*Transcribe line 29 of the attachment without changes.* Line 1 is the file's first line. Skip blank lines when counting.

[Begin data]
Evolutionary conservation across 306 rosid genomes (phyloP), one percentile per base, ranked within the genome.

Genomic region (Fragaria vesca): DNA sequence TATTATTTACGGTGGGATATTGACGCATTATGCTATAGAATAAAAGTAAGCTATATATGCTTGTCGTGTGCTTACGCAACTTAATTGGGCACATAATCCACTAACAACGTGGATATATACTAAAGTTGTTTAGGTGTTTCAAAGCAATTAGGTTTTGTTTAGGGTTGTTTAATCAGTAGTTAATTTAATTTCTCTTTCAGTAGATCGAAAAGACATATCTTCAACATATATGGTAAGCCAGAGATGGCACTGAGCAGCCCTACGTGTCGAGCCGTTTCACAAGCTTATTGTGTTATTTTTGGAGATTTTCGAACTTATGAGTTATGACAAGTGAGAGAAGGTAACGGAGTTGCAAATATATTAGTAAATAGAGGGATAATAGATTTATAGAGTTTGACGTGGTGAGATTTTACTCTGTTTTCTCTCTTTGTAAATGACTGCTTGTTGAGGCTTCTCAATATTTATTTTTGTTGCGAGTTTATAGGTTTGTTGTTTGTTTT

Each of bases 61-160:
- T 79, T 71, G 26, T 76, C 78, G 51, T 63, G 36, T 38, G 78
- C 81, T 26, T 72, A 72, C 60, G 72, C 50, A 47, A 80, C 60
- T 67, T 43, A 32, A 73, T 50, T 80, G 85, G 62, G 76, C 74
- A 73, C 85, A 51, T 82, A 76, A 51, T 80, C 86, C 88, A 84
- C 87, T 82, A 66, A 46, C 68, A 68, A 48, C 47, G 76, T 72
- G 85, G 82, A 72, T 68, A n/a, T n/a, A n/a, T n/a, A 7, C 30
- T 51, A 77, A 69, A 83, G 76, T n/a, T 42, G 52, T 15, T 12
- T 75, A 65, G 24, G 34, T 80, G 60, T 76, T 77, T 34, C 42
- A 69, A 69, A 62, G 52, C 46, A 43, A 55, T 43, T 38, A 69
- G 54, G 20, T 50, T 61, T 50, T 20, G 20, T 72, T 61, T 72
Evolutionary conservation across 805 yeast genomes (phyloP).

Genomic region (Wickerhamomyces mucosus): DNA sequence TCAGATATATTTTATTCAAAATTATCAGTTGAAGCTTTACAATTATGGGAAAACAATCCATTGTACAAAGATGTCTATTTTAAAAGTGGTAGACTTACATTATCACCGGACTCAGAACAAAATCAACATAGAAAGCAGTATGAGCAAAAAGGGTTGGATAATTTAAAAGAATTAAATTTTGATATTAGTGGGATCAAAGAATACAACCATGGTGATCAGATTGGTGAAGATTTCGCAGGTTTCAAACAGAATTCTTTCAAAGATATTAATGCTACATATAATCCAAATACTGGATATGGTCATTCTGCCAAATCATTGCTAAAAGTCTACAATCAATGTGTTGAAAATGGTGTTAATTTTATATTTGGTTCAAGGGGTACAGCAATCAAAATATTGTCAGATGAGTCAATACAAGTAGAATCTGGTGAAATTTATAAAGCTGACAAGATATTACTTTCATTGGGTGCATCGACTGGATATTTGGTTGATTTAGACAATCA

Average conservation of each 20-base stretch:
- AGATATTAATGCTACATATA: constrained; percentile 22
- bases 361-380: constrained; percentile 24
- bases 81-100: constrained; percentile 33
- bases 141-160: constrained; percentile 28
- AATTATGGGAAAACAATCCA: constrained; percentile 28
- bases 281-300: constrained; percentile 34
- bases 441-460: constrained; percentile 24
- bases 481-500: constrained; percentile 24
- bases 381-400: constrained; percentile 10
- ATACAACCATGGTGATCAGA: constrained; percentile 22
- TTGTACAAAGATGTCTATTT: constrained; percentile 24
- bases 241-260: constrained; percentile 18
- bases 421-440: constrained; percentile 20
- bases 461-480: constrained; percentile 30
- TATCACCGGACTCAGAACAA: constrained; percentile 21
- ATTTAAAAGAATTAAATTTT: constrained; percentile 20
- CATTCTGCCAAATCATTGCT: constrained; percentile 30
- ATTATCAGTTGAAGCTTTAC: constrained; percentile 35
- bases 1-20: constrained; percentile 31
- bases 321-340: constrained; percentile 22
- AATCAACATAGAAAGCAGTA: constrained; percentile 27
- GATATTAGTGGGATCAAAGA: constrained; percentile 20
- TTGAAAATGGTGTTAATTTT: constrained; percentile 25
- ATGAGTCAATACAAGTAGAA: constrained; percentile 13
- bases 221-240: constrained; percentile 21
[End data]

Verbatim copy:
- bases 421-440: constrained; percentile 20